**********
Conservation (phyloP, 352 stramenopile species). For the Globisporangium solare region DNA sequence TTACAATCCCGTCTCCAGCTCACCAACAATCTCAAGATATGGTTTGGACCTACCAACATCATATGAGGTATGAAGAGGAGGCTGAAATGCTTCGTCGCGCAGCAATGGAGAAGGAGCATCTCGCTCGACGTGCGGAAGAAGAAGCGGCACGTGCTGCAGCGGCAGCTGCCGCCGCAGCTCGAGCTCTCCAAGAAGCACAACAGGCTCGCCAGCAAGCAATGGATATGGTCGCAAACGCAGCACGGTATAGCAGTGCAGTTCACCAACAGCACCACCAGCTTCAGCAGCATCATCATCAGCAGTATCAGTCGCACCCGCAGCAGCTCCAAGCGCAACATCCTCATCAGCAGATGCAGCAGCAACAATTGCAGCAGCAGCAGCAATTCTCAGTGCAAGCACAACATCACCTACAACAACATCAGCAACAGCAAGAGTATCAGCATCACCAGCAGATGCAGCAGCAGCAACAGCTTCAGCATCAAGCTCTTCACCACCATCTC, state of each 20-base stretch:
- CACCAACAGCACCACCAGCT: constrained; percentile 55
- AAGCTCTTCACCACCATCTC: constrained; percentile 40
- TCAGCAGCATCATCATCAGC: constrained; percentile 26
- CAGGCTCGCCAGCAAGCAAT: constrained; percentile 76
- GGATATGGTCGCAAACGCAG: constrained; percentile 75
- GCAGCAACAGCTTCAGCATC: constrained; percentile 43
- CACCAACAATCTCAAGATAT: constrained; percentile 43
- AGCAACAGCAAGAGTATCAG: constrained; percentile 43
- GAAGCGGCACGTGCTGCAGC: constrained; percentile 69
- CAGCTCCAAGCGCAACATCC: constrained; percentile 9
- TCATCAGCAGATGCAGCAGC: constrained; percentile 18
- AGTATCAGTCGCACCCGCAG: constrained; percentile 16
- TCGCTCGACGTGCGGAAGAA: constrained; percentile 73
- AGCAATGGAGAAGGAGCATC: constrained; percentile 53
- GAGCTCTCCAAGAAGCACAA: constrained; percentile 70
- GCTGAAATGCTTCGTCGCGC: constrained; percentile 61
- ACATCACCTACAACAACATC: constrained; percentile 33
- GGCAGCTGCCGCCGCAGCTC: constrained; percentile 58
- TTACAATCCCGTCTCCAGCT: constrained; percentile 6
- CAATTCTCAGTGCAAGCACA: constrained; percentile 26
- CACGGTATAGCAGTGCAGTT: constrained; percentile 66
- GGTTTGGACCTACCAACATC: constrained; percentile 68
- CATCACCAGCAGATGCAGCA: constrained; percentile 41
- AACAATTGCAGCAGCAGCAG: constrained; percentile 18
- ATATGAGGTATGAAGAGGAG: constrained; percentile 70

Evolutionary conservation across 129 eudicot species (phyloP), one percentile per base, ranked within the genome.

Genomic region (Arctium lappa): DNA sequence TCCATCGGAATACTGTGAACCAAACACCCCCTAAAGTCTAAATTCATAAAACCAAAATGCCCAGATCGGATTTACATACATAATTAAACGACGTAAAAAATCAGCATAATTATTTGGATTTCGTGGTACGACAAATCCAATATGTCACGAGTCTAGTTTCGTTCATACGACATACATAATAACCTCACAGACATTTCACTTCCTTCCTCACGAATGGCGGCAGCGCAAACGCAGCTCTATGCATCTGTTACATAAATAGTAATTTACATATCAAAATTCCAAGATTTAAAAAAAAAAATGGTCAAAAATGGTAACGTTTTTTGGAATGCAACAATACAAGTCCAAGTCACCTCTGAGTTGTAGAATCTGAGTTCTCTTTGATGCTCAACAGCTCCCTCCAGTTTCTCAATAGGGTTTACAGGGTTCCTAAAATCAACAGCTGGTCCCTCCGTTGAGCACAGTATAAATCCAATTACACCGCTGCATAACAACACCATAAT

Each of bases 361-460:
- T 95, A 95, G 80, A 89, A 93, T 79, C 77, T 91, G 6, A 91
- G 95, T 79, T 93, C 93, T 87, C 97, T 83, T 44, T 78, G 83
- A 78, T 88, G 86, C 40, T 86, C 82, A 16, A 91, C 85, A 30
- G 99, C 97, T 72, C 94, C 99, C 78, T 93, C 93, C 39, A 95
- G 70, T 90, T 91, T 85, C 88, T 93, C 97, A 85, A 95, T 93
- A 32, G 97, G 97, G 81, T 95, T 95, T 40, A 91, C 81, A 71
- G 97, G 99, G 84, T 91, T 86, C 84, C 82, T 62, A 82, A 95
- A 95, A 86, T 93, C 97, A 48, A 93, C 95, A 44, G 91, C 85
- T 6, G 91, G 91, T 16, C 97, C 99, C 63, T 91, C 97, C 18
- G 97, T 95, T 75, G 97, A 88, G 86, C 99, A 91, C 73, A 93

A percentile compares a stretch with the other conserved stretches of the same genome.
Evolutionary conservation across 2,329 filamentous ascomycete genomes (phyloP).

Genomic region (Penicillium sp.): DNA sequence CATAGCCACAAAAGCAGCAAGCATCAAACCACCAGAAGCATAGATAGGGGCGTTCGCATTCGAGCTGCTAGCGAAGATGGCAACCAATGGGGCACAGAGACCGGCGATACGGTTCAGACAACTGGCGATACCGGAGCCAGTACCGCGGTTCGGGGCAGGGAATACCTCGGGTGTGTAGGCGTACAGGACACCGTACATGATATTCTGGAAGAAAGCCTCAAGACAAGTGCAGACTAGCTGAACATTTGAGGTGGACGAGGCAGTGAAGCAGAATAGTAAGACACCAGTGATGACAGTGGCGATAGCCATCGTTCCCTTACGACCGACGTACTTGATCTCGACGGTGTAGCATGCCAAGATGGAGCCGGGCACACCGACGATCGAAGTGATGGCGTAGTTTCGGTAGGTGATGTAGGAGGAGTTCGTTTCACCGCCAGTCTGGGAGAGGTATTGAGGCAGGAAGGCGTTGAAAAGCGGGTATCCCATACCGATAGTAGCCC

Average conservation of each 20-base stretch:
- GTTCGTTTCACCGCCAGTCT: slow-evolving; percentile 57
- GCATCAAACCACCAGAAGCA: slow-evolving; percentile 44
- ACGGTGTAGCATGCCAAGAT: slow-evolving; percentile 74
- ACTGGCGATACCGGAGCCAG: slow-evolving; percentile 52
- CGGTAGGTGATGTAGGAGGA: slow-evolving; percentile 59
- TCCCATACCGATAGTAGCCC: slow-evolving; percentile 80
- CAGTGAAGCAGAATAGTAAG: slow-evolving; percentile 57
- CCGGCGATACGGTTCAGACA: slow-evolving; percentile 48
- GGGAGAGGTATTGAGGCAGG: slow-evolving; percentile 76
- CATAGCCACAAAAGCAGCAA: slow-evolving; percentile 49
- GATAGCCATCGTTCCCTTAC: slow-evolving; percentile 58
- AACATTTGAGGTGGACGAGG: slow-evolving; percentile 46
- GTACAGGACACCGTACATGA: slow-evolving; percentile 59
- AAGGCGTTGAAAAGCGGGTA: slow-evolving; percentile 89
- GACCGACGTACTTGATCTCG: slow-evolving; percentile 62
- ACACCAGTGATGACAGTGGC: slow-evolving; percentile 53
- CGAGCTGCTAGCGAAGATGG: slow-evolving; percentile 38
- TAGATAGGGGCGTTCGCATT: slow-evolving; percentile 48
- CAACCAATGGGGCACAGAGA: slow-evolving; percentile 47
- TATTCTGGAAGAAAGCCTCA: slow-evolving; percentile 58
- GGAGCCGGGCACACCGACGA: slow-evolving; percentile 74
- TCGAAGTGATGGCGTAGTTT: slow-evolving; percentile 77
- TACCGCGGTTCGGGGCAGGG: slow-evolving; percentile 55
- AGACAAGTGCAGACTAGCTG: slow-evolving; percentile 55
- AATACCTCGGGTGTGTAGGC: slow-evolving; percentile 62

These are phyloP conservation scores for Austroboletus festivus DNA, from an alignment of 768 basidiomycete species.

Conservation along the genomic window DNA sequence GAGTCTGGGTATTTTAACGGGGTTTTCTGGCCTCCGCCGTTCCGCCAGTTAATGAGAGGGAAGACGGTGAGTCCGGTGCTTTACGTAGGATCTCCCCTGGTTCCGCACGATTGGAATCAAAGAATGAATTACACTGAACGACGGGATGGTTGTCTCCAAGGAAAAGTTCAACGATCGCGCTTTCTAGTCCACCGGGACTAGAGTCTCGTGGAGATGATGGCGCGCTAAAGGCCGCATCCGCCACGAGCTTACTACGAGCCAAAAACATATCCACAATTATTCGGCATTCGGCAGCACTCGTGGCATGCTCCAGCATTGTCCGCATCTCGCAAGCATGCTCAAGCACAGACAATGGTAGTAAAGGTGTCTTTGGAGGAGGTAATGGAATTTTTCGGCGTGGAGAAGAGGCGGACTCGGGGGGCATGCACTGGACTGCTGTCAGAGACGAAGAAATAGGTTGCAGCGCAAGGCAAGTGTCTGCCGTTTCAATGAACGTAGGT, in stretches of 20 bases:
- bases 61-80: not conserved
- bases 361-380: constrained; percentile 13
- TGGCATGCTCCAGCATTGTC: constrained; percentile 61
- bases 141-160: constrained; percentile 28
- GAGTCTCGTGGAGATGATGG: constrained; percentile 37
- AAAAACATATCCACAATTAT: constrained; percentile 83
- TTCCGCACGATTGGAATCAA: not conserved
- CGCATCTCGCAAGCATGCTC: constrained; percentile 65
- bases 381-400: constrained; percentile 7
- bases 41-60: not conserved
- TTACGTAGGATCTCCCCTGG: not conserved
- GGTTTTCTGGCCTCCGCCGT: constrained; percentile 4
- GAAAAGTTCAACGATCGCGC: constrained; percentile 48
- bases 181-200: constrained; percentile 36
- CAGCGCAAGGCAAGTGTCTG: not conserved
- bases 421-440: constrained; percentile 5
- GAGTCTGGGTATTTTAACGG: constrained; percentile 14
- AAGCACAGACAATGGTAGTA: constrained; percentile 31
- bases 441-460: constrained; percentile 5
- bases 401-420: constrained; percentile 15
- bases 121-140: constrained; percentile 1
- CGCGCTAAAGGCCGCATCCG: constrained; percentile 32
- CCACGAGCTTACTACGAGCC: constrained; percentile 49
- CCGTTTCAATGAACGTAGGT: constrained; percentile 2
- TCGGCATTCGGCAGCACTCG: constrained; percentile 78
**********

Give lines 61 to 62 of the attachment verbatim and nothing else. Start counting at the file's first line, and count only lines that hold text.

- TAGATAGGGGCGTTCGCATT: slow-evolving; percentile 48
- CAACCAATGGGGCACAGAGA: slow-evolving; percentile 47